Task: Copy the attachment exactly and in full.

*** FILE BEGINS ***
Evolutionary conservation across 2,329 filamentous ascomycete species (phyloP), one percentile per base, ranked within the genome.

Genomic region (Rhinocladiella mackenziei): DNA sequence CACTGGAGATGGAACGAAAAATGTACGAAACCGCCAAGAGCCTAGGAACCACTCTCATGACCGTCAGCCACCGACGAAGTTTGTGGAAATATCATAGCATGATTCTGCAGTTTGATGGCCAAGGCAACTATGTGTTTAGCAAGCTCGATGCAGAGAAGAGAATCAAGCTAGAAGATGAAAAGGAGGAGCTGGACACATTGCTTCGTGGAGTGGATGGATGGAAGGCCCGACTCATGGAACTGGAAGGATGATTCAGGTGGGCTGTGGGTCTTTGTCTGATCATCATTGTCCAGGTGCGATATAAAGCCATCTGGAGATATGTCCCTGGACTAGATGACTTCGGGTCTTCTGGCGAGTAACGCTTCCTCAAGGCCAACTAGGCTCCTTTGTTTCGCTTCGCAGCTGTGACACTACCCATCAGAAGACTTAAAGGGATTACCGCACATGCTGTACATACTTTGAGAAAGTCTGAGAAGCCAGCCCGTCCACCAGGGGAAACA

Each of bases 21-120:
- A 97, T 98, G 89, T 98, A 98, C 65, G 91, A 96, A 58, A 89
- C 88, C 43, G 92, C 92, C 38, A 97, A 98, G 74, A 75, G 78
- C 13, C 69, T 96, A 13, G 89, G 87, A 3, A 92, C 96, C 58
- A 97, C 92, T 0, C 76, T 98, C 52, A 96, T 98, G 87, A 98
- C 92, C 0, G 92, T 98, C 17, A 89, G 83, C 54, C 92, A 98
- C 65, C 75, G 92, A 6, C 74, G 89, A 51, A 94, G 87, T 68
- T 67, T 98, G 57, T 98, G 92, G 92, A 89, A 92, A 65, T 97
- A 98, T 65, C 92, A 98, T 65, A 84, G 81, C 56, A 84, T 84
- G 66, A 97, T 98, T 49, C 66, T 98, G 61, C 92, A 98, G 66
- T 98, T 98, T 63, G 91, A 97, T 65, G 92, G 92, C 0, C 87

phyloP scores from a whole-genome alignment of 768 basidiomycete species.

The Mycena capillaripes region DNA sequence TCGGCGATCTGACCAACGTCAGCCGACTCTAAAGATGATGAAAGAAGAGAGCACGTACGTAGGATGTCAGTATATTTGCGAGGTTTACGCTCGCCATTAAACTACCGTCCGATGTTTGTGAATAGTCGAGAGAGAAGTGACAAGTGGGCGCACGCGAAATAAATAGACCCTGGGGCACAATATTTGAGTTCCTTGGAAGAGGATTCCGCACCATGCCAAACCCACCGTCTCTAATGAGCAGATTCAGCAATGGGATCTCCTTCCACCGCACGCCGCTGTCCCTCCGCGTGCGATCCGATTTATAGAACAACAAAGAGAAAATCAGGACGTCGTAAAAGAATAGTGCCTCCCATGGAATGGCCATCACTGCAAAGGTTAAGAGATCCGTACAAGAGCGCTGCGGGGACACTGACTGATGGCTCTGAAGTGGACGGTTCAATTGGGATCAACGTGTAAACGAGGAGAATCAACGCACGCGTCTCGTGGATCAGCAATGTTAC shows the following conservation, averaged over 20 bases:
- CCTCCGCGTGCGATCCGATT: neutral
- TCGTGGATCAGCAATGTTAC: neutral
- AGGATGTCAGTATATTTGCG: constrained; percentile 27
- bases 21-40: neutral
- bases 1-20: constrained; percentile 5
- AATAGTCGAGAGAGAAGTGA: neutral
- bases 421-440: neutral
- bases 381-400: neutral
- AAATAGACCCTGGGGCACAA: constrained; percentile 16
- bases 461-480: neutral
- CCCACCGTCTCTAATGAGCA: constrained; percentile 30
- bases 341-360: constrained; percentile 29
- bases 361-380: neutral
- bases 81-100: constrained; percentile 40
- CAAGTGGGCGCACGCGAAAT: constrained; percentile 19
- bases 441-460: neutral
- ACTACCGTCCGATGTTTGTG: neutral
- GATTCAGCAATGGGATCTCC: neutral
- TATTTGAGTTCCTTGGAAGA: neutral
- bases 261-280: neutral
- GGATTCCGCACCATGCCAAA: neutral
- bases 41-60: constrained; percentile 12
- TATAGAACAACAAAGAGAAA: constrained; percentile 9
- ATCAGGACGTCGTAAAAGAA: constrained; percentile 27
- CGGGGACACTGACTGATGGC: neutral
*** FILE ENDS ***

Evolutionary conservation across 2,329 filamentous ascomycete species (phyloP), one percentile per base, ranked within the genome.

Genomic region (Rhinocladiella mackenziei): DNA sequence CACTGGAGATGGAACGAAAAATGTACGAAACCGCCAAGAGCCTAGGAACCACTCTCATGACCGTCAGCCACCGACGAAGTTTGTGGAAATATCATAGCATGATTCTGCAGTTTGATGGCCAAGGCAACTATGTGTTTAGCAAGCTCGATGCAGAGAAGAGAATCAAGCTAGAAGATGAAAAGGAGGAGCTGGACACATTGCTTCGTGGAGTGGATGGATGGAAGGCCCGACTCATGGAACTGGAAGGATGATTCAGGTGGGCTGTGGGTCTTTGTCTGATCATCATTGTCCAGGTGCGATATAAAGCCATCTGGAGATATGTCCCTGGACTAGATGACTTCGGGTCTTCTGGCGAGTAACGCTTCCTCAAGGCCAACTAGGCTCCTTTGTTTCGCTTCGCAGCTGTGACACTACCCATCAGAAGACTTAAAGGGATTACCGCACATGCTGTACATACTTTGAGAAAGTCTGAGAAGCCAGCCCGTCCACCAGGGGAAACA

Each of bases 21-120:
- A 97, T 98, G 89, T 98, A 98, C 65, G 91, A 96, A 58, A 89
- C 88, C 43, G 92, C 92, C 38, A 97, A 98, G 74, A 75, G 78
- C 13, C 69, T 96, A 13, G 89, G 87, A 3, A 92, C 96, C 58
- A 97, C 92, T 0, C 76, T 98, C 52, A 96, T 98, G 87, A 98
- C 92, C 0, G 92, T 98, C 17, A 89, G 83, C 54, C 92, A 98
- C 65, C 75, G 92, A 6, C 74, G 89, A 51, A 94, G 87, T 68
- T 67, T 98, G 57, T 98, G 92, G 92, A 89, A 92, A 65, T 97
- A 98, T 65, C 92, A 98, T 65, A 84, G 81, C 56, A 84, T 84
- G 66, A 97, T 98, T 49, C 66, T 98, G 61, C 92, A 98, G 66
- T 98, T 98, T 63, G 91, A 97, T 65, G 92, G 92, C 0, C 87

phyloP scores from a whole-genome alignment of 768 basidiomycete species.

The Mycena capillaripes region DNA sequence TCGGCGATCTGACCAACGTCAGCCGACTCTAAAGATGATGAAAGAAGAGAGCACGTACGTAGGATGTCAGTATATTTGCGAGGTTTACGCTCGCCATTAAACTACCGTCCGATGTTTGTGAATAGTCGAGAGAGAAGTGACAAGTGGGCGCACGCGAAATAAATAGACCCTGGGGCACAATATTTGAGTTCCTTGGAAGAGGATTCCGCACCATGCCAAACCCACCGTCTCTAATGAGCAGATTCAGCAATGGGATCTCCTTCCACCGCACGCCGCTGTCCCTCCGCGTGCGATCCGATTTATAGAACAACAAAGAGAAAATCAGGACGTCGTAAAAGAATAGTGCCTCCCATGGAATGGCCATCACTGCAAAGGTTAAGAGATCCGTACAAGAGCGCTGCGGGGACACTGACTGATGGCTCTGAAGTGGACGGTTCAATTGGGATCAACGTGTAAACGAGGAGAATCAACGCACGCGTCTCGTGGATCAGCAATGTTAC shows the following conservation, averaged over 20 bases:
- CCTCCGCGTGCGATCCGATT: neutral
- TCGTGGATCAGCAATGTTAC: neutral
- AGGATGTCAGTATATTTGCG: constrained; percentile 27
- bases 21-40: neutral
- bases 1-20: constrained; percentile 5
- AATAGTCGAGAGAGAAGTGA: neutral
- bases 421-440: neutral
- bases 381-400: neutral
- AAATAGACCCTGGGGCACAA: constrained; percentile 16
- bases 461-480: neutral
- CCCACCGTCTCTAATGAGCA: constrained; percentile 30
- bases 341-360: constrained; percentile 29
- bases 361-380: neutral
- bases 81-100: constrained; percentile 40
- CAAGTGGGCGCACGCGAAAT: constrained; percentile 19
- bases 441-460: neutral
- ACTACCGTCCGATGTTTGTG: neutral
- GATTCAGCAATGGGATCTCC: neutral
- TATTTGAGTTCCTTGGAAGA: neutral
- bases 261-280: neutral
- GGATTCCGCACCATGCCAAA: neutral
- bases 41-60: constrained; percentile 12
- TATAGAACAACAAAGAGAAA: constrained; percentile 9
- ATCAGGACGTCGTAAAAGAA: constrained; percentile 27
- CGGGGACACTGACTGATGGC: neutral